For example, place vs. object was a significant issue that was brought up in class. Is the Cossack, a ship, a place or an object? Some considered the Cossack an object as all ships are objects, others considered it a place as it behaves this way in Linn’s narrative, much like a house. The finished collaborative transcription is very different from one made individually. Pierazzo mentions this distinction with her description of a diplomatic edition.

Pierazzo claims that a direct transcription is  “a derivative document that holds a relationship with the transcribed document.” A diplomatic transcription however, is a “formal presentation of such a derivative document” that is proofread, corrected and peer reviewed before publication for the public. 


The finished product is a result of collaboration and is inherently different than the original individual text.

Linear Expression of History and TimeMapper

Representing complex ideas in a graphical form is such a difficult pursuit that perhaps there can be no perfect finished product, as complex abstract ideas cannot be wholly expressed in visual terms. Grafton examines one of the  the oldest and most common ways in which we visualize history, the line. The line as a metaphor is so ubiquitous it appears to be inseparable from our understanding of the passage of time, thus its universality in chronology and graphical representations of history. The line, however important when dealing with the order of things, presents an account of history in a one-dimensional manner. History, as Grafton notes, is filled with relationships, details and digressions impossible to translate into a linear format. Graphical representation gives context to fact, establishes relationships and introduces new information- such as geography- that one might initially overlook. Above providing additional  information, graphical representations allows one to easily digest diverse forms of data. Linn’s narrative is closely effected by the events hundreds of miles from his physical location, events like outcomes of distant battles and politics in both Washington and Richmond. The responsiveness of very distant events and the personal life of a single civil war tie in closely with the developments of the 1860s. A message from across the atlantic ocean, thousands of miles from Linn’s position could alter is narrative within a matter of days or hours. One of the major events of the 1860s was the laying of the first transatlantic telegraph cable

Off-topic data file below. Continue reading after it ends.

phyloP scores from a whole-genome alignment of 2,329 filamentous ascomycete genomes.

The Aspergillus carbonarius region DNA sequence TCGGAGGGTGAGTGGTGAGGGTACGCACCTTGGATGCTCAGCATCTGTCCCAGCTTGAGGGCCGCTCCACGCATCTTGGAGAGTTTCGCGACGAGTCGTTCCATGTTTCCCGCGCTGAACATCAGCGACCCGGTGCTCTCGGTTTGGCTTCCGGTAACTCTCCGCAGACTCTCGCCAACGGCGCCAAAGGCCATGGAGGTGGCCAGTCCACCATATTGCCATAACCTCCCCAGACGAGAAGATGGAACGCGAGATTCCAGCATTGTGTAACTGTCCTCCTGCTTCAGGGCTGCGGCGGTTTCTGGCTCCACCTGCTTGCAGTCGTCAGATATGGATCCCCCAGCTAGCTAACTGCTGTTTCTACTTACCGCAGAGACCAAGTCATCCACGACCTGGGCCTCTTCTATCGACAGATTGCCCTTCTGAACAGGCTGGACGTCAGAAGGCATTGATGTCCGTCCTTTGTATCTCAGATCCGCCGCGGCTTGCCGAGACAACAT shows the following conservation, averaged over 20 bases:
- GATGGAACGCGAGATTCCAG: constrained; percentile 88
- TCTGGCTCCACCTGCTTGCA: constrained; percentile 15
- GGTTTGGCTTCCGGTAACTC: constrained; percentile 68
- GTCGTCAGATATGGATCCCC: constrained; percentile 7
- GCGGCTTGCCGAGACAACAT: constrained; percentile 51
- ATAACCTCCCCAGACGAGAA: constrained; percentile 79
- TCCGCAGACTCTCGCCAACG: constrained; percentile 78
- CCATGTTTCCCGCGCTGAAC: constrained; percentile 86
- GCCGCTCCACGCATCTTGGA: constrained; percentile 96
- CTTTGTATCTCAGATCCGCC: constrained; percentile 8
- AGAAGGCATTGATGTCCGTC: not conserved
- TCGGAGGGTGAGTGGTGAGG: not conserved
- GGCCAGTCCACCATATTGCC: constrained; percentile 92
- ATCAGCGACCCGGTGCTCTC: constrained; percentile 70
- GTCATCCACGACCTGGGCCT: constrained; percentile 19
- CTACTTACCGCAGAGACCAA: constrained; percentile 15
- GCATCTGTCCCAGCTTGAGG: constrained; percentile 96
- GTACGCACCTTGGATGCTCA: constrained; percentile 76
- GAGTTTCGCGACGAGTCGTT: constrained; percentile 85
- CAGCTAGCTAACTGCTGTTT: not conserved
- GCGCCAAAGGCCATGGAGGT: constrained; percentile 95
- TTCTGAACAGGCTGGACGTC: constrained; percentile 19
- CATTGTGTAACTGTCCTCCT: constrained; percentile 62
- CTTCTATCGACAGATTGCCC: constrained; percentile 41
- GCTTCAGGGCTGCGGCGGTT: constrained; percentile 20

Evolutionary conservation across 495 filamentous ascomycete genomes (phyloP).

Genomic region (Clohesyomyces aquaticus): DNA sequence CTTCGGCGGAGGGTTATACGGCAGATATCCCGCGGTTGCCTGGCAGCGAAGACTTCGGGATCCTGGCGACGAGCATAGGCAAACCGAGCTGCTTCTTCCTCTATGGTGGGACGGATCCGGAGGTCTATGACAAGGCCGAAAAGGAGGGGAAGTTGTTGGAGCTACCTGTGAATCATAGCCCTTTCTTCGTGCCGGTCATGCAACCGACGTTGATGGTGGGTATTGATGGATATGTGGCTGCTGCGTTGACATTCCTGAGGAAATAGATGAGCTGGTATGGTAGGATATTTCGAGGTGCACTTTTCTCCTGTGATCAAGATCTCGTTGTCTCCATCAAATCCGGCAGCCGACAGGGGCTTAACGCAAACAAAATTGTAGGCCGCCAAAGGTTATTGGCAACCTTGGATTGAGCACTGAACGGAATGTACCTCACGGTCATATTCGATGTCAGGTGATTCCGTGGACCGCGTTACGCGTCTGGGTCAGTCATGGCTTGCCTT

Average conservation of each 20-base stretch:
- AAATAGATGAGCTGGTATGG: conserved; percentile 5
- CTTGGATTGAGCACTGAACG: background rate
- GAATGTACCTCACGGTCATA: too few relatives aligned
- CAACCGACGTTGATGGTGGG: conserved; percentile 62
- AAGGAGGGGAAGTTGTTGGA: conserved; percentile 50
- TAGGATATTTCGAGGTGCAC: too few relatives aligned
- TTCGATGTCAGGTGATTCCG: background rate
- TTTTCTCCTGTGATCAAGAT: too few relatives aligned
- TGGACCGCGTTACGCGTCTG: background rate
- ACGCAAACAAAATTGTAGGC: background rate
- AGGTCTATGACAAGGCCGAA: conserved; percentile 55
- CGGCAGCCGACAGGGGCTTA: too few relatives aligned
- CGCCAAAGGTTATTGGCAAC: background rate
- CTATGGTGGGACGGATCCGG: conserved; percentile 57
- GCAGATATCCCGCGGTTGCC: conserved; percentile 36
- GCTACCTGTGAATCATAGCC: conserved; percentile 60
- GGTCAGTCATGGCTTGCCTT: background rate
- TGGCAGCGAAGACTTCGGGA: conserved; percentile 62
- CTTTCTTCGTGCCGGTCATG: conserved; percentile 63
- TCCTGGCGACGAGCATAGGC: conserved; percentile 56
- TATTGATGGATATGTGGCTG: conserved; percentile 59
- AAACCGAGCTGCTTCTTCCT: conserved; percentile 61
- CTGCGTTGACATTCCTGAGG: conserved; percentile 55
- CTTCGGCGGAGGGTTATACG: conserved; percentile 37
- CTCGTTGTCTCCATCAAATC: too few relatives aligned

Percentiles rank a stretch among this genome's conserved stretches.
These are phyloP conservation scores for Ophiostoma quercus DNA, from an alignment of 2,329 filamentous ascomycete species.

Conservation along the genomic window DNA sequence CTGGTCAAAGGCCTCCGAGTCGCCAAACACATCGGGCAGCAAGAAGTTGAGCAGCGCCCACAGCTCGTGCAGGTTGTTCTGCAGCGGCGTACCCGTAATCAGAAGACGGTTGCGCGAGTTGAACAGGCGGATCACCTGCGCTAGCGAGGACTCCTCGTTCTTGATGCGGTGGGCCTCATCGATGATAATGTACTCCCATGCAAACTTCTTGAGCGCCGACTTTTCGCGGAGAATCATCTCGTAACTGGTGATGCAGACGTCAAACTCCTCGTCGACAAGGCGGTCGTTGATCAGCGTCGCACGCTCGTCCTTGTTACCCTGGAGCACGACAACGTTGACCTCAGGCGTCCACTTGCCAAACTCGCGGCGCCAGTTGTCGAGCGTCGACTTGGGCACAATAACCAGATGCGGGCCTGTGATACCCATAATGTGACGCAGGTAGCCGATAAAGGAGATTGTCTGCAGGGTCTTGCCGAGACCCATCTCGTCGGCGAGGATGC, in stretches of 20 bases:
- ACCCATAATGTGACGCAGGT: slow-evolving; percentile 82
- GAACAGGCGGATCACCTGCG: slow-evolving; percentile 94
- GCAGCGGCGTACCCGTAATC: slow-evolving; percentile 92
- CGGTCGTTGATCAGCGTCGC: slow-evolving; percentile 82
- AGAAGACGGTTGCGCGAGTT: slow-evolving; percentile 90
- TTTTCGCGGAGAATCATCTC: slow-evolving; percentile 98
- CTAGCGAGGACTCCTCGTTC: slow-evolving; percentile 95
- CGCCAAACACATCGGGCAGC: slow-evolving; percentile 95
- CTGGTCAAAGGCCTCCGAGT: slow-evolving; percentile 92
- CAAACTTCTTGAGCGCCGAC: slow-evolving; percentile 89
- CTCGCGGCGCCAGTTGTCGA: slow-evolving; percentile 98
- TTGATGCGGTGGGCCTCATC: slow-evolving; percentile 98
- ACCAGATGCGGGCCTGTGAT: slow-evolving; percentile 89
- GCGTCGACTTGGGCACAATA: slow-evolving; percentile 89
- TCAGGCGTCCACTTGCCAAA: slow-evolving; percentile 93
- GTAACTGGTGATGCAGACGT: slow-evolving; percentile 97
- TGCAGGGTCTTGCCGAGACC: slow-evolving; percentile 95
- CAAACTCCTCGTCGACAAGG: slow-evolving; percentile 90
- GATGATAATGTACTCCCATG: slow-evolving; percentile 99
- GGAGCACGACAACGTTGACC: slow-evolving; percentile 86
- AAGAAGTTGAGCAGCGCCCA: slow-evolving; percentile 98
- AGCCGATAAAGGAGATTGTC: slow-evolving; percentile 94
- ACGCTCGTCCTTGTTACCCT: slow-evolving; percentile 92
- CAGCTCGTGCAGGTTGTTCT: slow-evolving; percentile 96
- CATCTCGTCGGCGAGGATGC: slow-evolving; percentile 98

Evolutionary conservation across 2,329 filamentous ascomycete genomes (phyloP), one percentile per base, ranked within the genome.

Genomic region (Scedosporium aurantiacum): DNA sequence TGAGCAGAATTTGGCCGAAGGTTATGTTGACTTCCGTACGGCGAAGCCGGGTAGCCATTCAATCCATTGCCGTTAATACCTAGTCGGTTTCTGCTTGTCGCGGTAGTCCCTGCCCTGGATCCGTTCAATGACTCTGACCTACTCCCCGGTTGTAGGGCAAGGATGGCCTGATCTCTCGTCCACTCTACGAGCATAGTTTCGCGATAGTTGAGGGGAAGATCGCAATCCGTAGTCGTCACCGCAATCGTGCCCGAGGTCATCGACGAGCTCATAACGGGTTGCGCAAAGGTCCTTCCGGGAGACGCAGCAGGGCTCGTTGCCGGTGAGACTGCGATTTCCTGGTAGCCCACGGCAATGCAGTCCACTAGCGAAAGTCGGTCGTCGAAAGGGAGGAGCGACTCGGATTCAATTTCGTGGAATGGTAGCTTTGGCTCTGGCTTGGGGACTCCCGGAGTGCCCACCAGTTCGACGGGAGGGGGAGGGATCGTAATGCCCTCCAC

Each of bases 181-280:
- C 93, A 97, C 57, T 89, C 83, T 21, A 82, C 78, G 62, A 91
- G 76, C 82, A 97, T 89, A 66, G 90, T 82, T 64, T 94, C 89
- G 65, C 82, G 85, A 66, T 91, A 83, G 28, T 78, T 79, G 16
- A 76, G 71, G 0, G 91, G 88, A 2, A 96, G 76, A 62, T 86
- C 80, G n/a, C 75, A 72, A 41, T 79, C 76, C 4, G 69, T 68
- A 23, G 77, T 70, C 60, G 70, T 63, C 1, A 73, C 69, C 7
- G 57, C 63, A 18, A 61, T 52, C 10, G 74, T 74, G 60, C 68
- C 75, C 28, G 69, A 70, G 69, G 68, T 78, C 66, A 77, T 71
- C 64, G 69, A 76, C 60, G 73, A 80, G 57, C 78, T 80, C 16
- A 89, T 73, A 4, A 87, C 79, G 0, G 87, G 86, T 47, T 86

One of the most important events in the 1860s with an influence on Linn’s life.

. Immense changes  were underway during the 1860s that are very evident in Linn’s day-to-day narrative. In fact, the first four events on the TimeMapper follow a common theme; the creation of the first intercontinental railroad, the founding of the Pony Express, the opening of the Suez Canal and the invention of the bicycle.


Here we see the first four events in the Timemapper deal with developments in travel and communication.